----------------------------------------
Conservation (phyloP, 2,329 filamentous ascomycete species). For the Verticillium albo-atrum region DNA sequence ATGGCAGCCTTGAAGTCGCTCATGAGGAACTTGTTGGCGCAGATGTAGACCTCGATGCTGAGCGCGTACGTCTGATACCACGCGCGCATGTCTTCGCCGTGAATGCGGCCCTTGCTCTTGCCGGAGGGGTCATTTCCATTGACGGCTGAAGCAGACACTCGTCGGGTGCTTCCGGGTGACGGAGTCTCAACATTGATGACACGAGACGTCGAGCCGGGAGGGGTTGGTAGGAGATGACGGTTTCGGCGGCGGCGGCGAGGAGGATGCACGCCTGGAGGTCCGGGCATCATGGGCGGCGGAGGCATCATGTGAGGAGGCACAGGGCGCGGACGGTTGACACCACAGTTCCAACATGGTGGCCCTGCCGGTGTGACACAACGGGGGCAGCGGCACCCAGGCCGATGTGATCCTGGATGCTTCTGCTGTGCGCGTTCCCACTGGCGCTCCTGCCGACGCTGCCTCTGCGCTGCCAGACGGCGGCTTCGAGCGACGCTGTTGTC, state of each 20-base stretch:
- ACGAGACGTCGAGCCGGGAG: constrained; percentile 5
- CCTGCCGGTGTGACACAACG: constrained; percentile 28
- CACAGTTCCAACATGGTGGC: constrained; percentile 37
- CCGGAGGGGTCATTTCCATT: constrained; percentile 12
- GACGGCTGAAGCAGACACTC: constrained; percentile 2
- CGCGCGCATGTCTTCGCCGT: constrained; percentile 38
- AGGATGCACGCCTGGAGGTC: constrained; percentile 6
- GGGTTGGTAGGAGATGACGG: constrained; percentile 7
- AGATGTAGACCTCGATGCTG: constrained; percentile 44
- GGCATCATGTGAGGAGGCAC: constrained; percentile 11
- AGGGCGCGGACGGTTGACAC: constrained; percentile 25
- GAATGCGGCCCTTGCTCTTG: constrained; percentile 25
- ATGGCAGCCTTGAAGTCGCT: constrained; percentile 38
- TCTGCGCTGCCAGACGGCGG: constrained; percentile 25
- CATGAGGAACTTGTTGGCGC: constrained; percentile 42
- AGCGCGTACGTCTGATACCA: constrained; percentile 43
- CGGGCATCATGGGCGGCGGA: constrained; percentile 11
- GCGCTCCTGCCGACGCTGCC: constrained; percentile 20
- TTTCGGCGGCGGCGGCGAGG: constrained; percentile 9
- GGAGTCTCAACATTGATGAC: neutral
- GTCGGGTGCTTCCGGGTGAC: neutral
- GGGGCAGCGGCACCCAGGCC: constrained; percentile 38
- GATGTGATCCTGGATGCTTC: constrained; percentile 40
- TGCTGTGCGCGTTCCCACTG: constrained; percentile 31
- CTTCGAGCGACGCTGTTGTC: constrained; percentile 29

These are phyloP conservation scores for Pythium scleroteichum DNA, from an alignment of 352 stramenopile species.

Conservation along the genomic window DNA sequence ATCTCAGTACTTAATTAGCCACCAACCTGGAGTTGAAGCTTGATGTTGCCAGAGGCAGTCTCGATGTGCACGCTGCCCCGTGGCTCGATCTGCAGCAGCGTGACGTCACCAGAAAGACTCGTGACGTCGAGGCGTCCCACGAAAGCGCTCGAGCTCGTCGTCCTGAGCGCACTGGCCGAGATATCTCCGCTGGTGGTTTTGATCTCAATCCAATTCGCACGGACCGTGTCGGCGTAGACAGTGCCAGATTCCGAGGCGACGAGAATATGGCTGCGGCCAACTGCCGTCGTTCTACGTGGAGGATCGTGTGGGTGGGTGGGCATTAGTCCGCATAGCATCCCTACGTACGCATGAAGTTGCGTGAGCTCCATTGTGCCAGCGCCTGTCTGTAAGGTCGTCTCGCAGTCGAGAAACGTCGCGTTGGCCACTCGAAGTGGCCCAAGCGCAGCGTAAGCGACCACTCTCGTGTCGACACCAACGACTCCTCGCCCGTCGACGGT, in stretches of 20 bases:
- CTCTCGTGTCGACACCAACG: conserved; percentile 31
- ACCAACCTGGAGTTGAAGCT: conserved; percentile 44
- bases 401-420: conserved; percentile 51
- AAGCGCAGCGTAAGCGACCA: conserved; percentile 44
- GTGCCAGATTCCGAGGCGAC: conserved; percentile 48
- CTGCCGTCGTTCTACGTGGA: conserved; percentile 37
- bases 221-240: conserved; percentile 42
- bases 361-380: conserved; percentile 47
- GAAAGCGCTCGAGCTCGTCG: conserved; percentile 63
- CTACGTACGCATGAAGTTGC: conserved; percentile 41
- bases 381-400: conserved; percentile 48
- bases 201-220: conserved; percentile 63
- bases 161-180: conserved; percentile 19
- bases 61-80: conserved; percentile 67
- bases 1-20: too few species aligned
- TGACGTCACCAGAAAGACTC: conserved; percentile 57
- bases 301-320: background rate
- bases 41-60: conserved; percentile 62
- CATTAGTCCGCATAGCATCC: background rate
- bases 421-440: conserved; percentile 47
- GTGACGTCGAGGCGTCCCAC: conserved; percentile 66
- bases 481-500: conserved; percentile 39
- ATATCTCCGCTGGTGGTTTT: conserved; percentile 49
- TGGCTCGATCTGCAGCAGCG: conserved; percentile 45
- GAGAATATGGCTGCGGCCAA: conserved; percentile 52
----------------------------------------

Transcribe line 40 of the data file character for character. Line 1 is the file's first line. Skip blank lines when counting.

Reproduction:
- bases 201-220: conserved; percentile 63